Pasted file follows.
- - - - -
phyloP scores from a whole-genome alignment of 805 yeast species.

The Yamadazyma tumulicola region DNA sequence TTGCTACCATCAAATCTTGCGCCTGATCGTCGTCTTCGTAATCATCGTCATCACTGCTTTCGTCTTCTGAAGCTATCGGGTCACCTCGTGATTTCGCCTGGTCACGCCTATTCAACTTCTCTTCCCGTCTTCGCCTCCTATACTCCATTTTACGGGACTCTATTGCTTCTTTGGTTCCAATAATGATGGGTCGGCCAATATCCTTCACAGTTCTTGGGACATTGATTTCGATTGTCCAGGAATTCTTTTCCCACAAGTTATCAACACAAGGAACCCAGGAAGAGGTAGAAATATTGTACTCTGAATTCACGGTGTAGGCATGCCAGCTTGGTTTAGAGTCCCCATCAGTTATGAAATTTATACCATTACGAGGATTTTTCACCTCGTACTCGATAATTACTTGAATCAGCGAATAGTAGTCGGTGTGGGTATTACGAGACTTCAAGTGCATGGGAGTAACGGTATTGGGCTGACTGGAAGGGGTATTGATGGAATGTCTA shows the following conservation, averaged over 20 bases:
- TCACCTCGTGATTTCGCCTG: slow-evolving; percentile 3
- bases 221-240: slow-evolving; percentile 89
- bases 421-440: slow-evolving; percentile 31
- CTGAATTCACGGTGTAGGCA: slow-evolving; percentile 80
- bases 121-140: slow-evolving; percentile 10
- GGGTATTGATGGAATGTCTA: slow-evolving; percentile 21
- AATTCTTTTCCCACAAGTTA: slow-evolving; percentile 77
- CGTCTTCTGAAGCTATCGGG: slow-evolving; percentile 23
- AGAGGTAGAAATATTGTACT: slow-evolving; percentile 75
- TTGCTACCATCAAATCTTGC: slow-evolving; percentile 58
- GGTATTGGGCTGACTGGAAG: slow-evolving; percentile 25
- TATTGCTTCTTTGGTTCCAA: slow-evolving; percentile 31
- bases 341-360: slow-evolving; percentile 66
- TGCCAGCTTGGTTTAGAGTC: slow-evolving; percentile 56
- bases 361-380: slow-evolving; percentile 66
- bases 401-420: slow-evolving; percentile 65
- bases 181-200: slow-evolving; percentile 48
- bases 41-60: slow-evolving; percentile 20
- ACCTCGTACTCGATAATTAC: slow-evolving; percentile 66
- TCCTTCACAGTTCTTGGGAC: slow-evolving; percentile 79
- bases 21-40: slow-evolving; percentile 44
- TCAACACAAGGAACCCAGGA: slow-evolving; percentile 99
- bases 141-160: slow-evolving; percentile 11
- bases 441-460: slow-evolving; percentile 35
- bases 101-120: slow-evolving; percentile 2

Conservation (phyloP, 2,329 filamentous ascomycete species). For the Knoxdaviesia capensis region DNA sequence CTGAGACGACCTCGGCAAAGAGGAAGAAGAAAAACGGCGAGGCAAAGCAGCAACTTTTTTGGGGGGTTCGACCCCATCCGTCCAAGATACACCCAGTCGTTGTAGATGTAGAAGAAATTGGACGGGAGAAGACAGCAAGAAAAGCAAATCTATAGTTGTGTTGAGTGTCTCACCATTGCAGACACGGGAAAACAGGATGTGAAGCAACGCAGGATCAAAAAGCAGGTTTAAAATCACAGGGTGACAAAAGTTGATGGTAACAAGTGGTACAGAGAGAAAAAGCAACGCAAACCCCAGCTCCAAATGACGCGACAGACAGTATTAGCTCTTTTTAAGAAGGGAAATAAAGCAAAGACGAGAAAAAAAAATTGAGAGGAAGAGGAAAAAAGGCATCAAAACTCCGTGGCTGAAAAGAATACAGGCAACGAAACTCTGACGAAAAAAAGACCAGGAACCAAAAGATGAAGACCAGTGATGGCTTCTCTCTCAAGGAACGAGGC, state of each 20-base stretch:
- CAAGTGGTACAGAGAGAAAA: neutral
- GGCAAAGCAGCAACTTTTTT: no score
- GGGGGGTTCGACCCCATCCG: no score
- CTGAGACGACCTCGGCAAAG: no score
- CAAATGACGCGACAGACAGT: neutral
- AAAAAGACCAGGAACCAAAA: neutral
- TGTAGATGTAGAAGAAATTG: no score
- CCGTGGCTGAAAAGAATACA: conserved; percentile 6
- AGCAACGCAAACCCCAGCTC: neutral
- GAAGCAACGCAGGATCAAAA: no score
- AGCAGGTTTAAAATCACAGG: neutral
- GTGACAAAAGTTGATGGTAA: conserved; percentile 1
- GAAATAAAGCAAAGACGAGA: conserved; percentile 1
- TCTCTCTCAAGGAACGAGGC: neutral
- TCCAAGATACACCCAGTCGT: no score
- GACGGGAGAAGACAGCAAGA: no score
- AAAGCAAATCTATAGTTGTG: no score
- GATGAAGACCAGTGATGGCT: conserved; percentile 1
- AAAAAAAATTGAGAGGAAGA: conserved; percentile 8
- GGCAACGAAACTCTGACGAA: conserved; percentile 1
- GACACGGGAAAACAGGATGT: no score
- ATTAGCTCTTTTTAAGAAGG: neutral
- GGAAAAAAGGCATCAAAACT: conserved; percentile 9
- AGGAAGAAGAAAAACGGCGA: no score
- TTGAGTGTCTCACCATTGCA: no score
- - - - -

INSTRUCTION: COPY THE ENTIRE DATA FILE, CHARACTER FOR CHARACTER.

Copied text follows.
phyloP scores from a whole-genome alignment of 805 yeast species.

The Yamadazyma tumulicola region DNA sequence TTGCTACCATCAAATCTTGCGCCTGATCGTCGTCTTCGTAATCATCGTCATCACTGCTTTCGTCTTCTGAAGCTATCGGGTCACCTCGTGATTTCGCCTGGTCACGCCTATTCAACTTCTCTTCCCGTCTTCGCCTCCTATACTCCATTTTACGGGACTCTATTGCTTCTTTGGTTCCAATAATGATGGGTCGGCCAATATCCTTCACAGTTCTTGGGACATTGATTTCGATTGTCCAGGAATTCTTTTCCCACAAGTTATCAACACAAGGAACCCAGGAAGAGGTAGAAATATTGTACTCTGAATTCACGGTGTAGGCATGCCAGCTTGGTTTAGAGTCCCCATCAGTTATGAAATTTATACCATTACGAGGATTTTTCACCTCGTACTCGATAATTACTTGAATCAGCGAATAGTAGTCGGTGTGGGTATTACGAGACTTCAAGTGCATGGGAGTAACGGTATTGGGCTGACTGGAAGGGGTATTGATGGAATGTCTA shows the following conservation, averaged over 20 bases:
- TCACCTCGTGATTTCGCCTG: slow-evolving; percentile 3
- bases 221-240: slow-evolving; percentile 89
- bases 421-440: slow-evolving; percentile 31
- CTGAATTCACGGTGTAGGCA: slow-evolving; percentile 80
- bases 121-140: slow-evolving; percentile 10
- GGGTATTGATGGAATGTCTA: slow-evolving; percentile 21
- AATTCTTTTCCCACAAGTTA: slow-evolving; percentile 77
- CGTCTTCTGAAGCTATCGGG: slow-evolving; percentile 23
- AGAGGTAGAAATATTGTACT: slow-evolving; percentile 75
- TTGCTACCATCAAATCTTGC: slow-evolving; percentile 58
- GGTATTGGGCTGACTGGAAG: slow-evolving; percentile 25
- TATTGCTTCTTTGGTTCCAA: slow-evolving; percentile 31
- bases 341-360: slow-evolving; percentile 66
- TGCCAGCTTGGTTTAGAGTC: slow-evolving; percentile 56
- bases 361-380: slow-evolving; percentile 66
- bases 401-420: slow-evolving; percentile 65
- bases 181-200: slow-evolving; percentile 48
- bases 41-60: slow-evolving; percentile 20
- ACCTCGTACTCGATAATTAC: slow-evolving; percentile 66
- TCCTTCACAGTTCTTGGGAC: slow-evolving; percentile 79
- bases 21-40: slow-evolving; percentile 44
- TCAACACAAGGAACCCAGGA: slow-evolving; percentile 99
- bases 141-160: slow-evolving; percentile 11
- bases 441-460: slow-evolving; percentile 35
- bases 101-120: slow-evolving; percentile 2

Conservation (phyloP, 2,329 filamentous ascomycete species). For the Knoxdaviesia capensis region DNA sequence CTGAGACGACCTCGGCAAAGAGGAAGAAGAAAAACGGCGAGGCAAAGCAGCAACTTTTTTGGGGGGTTCGACCCCATCCGTCCAAGATACACCCAGTCGTTGTAGATGTAGAAGAAATTGGACGGGAGAAGACAGCAAGAAAAGCAAATCTATAGTTGTGTTGAGTGTCTCACCATTGCAGACACGGGAAAACAGGATGTGAAGCAACGCAGGATCAAAAAGCAGGTTTAAAATCACAGGGTGACAAAAGTTGATGGTAACAAGTGGTACAGAGAGAAAAAGCAACGCAAACCCCAGCTCCAAATGACGCGACAGACAGTATTAGCTCTTTTTAAGAAGGGAAATAAAGCAAAGACGAGAAAAAAAAATTGAGAGGAAGAGGAAAAAAGGCATCAAAACTCCGTGGCTGAAAAGAATACAGGCAACGAAACTCTGACGAAAAAAAGACCAGGAACCAAAAGATGAAGACCAGTGATGGCTTCTCTCTCAAGGAACGAGGC, state of each 20-base stretch:
- CAAGTGGTACAGAGAGAAAA: neutral
- GGCAAAGCAGCAACTTTTTT: no score
- GGGGGGTTCGACCCCATCCG: no score
- CTGAGACGACCTCGGCAAAG: no score
- CAAATGACGCGACAGACAGT: neutral
- AAAAAGACCAGGAACCAAAA: neutral
- TGTAGATGTAGAAGAAATTG: no score
- CCGTGGCTGAAAAGAATACA: conserved; percentile 6
- AGCAACGCAAACCCCAGCTC: neutral
- GAAGCAACGCAGGATCAAAA: no score
- AGCAGGTTTAAAATCACAGG: neutral
- GTGACAAAAGTTGATGGTAA: conserved; percentile 1
- GAAATAAAGCAAAGACGAGA: conserved; percentile 1
- TCTCTCTCAAGGAACGAGGC: neutral
- TCCAAGATACACCCAGTCGT: no score
- GACGGGAGAAGACAGCAAGA: no score
- AAAGCAAATCTATAGTTGTG: no score
- GATGAAGACCAGTGATGGCT: conserved; percentile 1
- AAAAAAAATTGAGAGGAAGA: conserved; percentile 8
- GGCAACGAAACTCTGACGAA: conserved; percentile 1
- GACACGGGAAAACAGGATGT: no score
- ATTAGCTCTTTTTAAGAAGG: neutral
- GGAAAAAAGGCATCAAAACT: conserved; percentile 9
- AGGAAGAAGAAAAACGGCGA: no score
- TTGAGTGTCTCACCATTGCA: no score